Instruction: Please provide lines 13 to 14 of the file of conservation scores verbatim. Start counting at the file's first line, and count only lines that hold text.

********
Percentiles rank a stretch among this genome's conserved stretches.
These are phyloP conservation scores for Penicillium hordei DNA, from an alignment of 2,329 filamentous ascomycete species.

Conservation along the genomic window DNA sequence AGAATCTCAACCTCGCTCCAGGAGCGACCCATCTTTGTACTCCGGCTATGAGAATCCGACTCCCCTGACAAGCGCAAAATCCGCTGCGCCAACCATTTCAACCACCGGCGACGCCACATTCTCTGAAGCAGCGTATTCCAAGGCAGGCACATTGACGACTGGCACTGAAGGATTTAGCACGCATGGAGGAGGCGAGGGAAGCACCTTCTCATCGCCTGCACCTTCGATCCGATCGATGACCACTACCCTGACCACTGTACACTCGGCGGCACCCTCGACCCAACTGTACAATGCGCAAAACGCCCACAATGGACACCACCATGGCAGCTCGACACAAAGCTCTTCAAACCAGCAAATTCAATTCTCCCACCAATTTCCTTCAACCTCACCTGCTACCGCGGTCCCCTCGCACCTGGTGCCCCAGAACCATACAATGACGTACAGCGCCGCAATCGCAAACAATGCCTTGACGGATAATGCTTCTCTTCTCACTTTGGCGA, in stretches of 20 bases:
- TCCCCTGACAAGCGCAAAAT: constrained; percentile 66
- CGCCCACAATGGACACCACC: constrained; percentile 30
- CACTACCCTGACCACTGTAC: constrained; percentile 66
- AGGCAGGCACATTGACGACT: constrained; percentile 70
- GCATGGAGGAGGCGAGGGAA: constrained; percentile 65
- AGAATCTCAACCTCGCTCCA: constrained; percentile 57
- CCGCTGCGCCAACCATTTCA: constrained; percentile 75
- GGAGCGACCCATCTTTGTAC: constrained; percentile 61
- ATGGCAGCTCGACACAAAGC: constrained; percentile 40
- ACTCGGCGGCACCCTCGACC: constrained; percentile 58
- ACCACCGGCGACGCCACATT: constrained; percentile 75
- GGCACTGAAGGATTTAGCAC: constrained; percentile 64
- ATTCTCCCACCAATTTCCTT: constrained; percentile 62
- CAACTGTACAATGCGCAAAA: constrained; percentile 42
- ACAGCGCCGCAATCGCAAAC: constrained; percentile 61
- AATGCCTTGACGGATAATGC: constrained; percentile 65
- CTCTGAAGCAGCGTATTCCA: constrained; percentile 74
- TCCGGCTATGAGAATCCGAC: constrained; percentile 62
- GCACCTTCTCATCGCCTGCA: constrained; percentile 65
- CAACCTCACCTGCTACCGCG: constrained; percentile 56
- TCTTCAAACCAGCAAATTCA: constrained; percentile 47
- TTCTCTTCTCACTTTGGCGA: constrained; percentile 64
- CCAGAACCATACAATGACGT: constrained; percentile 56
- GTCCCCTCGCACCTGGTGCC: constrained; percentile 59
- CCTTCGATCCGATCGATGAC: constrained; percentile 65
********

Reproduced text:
- ACTCGGCGGCACCCTCGACC: constrained; percentile 58
- ACCACCGGCGACGCCACATT: constrained; percentile 75